Ne'er tell me of glories, serenely adorning

The close of our day, the calm eve of our night ;-
Give me back, give me back the wild freshness of Morning,
Her clouds and her tears are worth Evening's best light.

IV.
Oh, who would not welcome that moment's returning,

When passion first wak’d a new life thro' his frame,
And his soul - like the wood, that grows precious in burning-

Gave out all its sweets to love's exquisite flame!

FILL THE BUMPER FAIR.

AIR.-Bob and Joan.

I.

FILL the bumper fair !

Every drop we sprinkle
O'er the brow of Care

Smooths away a wrinkle.
Wit's electric flame

Ne'er so swiftly passes,
As when thro' the frame

It shoots from brimming glasses.
Fill the bumper fair !

Every drop we sprinkle
O'er the brow of Care

Smooths away a wrinkle.

II.

Sages can, they say,

Grasp the lightning's pinions, And bring down its ray

From the starr'd dominions :So we, Sages, sit,

And, 'mid bumpers brightning, From the Heaven of Wit Draw down all its lightning!

III.

Wouldst thou know what first

Made our souls inherit This ennobling thirst

For wine's celestial spirit? It chanc'd upon that day,

When, as bards inform us, PROMETHEUS stole away The living fires that warm us :

IV.

The careless Youth, when up

To Glory's fount aspiring, Took nor urn nor cup,

To hide the pilfer'd fire in.-
But oh his joy! when, round

The halls of Heaven spying,
Amongst the stars he found
A bowl of BACCHUS lying.

V.

Some drops were in that bowl,

Remains of last night's pleasure With which the Sparks of Soul

Mix'd their burning treasure. Hence the goblet's shower

Hath such spells to win usHence its mighty power

O'er that Flame within us. Fill the bumper fair!

Every drop we sprinkle O'er the brow of Care

Smooths away a wrinkle.

DEAR HARP OF MY COUNTRY !
AIR.–New Langolee.

I,
Dear Harp of my Country! in darkness I found thee,

The cold chain of silence had hung o'er thee long, * When proudly, my own Island Harp, I unbound thee,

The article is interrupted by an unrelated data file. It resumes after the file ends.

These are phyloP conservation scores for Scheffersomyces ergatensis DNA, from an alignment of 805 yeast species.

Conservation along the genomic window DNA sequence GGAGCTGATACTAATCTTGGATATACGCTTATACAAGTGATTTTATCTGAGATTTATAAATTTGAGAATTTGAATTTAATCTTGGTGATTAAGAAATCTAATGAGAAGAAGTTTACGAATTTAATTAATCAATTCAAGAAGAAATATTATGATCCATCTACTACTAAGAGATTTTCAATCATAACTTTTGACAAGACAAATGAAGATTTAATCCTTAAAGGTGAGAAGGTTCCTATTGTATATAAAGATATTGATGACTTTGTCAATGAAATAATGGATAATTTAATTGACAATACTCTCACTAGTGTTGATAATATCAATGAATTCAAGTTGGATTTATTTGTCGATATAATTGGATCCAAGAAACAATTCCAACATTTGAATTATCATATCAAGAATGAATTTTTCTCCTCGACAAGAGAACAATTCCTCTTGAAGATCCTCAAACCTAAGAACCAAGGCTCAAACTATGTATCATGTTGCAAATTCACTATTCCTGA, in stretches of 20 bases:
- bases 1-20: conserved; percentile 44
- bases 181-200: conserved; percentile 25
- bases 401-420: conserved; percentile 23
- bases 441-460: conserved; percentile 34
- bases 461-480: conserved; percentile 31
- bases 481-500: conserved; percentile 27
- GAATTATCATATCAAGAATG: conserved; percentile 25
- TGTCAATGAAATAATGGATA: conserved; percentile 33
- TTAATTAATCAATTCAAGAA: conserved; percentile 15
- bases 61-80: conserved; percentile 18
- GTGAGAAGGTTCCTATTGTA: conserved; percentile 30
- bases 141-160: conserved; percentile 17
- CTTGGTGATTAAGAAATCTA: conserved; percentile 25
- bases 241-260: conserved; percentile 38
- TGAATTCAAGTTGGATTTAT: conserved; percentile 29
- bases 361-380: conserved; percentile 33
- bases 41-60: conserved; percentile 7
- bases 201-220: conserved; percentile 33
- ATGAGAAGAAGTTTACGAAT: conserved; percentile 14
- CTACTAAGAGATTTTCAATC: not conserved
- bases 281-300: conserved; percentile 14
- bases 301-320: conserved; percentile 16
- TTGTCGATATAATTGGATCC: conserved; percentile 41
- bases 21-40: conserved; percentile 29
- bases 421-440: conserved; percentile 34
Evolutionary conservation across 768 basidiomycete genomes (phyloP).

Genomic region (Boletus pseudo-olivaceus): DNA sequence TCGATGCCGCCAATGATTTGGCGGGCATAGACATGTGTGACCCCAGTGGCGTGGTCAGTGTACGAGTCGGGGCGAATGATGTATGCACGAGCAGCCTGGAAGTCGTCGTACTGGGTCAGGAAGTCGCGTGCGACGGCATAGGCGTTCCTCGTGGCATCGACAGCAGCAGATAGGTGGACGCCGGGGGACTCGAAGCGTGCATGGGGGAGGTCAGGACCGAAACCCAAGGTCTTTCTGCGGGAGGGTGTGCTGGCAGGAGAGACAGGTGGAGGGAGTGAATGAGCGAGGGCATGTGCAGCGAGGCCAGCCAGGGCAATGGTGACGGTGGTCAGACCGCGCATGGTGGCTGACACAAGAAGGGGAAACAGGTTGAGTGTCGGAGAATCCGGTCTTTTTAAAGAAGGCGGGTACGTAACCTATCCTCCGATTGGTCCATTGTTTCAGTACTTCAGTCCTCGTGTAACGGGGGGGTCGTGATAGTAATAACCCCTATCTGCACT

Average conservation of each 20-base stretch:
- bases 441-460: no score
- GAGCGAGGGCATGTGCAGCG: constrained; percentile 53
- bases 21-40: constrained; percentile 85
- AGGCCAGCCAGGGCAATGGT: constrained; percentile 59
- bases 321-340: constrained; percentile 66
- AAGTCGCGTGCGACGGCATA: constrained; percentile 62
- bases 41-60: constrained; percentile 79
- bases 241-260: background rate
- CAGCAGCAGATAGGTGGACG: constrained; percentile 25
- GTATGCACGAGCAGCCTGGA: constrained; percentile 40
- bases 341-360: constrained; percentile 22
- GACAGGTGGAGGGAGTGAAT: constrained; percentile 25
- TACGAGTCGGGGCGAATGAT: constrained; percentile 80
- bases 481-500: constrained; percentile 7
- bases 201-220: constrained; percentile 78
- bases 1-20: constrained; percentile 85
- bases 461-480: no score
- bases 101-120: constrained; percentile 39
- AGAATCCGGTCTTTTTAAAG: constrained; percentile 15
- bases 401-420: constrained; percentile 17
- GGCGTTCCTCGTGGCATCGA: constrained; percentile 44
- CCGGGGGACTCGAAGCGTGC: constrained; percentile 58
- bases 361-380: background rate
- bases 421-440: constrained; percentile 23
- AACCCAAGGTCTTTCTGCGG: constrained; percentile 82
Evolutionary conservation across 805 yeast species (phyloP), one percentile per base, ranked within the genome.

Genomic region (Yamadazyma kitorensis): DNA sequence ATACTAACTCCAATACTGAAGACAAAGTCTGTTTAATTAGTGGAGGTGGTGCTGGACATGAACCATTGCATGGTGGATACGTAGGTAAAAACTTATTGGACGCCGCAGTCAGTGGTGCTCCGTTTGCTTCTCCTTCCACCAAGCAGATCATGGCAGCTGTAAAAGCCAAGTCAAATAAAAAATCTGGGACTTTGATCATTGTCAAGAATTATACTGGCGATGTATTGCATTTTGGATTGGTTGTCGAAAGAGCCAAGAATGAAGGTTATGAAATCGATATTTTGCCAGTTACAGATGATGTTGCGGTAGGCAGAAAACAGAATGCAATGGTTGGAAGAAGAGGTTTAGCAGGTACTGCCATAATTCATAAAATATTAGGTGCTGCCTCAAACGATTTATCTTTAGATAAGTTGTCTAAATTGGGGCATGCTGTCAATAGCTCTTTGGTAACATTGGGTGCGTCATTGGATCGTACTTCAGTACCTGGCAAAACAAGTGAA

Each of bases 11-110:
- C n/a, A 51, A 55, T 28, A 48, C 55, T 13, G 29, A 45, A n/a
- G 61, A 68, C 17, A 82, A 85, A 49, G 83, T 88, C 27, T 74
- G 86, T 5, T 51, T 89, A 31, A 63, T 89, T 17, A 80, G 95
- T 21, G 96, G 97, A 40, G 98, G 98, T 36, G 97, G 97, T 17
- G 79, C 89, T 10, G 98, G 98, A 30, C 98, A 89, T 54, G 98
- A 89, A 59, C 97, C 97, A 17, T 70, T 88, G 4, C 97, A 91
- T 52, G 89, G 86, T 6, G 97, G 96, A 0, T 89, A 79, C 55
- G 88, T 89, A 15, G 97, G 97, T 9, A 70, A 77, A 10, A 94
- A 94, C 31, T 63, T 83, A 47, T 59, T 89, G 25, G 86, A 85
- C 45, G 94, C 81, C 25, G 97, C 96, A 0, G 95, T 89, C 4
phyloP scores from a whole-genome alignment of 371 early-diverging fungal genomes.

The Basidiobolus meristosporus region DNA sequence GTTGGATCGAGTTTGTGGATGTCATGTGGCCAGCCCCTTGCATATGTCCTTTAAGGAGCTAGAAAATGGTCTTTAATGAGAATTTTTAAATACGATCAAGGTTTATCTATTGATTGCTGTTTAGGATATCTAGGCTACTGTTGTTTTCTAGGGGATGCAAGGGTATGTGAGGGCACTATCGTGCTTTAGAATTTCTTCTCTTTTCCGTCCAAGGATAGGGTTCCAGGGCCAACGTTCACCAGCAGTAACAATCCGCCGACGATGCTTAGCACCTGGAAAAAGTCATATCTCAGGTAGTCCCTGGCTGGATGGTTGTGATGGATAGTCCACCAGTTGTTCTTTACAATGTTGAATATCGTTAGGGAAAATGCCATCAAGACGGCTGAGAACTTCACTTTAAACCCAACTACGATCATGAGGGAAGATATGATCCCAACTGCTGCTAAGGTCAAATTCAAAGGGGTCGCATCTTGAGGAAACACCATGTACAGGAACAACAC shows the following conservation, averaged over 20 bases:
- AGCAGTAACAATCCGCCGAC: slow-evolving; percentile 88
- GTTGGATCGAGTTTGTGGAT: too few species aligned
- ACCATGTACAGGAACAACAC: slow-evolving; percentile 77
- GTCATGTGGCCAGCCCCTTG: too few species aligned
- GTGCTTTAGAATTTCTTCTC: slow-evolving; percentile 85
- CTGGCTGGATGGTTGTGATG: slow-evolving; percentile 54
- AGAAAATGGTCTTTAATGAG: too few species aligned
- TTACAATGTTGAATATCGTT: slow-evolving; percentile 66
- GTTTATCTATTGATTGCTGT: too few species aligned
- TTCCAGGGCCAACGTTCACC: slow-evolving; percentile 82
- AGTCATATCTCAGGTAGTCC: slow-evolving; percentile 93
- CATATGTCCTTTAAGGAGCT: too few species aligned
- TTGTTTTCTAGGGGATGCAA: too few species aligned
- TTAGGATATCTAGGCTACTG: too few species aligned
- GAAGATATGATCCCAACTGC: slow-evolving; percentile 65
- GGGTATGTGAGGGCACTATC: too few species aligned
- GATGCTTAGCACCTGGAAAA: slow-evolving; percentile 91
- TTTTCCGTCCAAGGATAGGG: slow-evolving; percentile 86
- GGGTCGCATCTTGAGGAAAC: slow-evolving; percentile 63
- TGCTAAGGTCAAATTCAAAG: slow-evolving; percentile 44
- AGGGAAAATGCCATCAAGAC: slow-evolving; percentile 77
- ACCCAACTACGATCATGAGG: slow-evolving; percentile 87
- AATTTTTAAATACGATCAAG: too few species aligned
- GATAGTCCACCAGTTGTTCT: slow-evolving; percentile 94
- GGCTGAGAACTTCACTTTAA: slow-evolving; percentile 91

And gave all thy chords to light, freedom, and song ! The warm lay of love and the light note of gladness

Have waken’d thy fondest, thy liveliest thrill;
But, so oft hast thou echoed the deep sigh of sadness,
That ev'n in thy mirth it will steal from thee still.

II.
Dear Harp of my Country, farewell to thy numbers,

This sweet wreath of song is the last we shall twine!
Go, sleep, with the sunshine of Fame on thy slumbers,

Till touch'd by some hand less unworthy than mine. If the pulse of the patriot, soldier, or lover,

Have throbb’d at our lay, 'tis thy glory alone ; I was but on the wind, passing heedlessly over,

And all the wild sweetness I wak'd was thy own. * In that rebellious but beautiful Song, “When Erin first rose,” there is, if I recollect right, the following line :

“ The dark chain of Silence was thrown o'er the deep !”

The Chain of Silence was a sort of practical figure of rhetoric among the ancient Irish. Walker tells us of a celebrated contention for precedence between Finn and Gaul, near Finn's palace at Almhaim, where the attending Bards, anxious, if possible, to produce a cessation of hostilities, shook the chain of Silence, and flung themselves among the ranks." See also the Ode to Gaul, the Son of Morni, in Miss BROOKE's Reliques of Irish Poetry.

[ocr errors]
« EelmineJätka »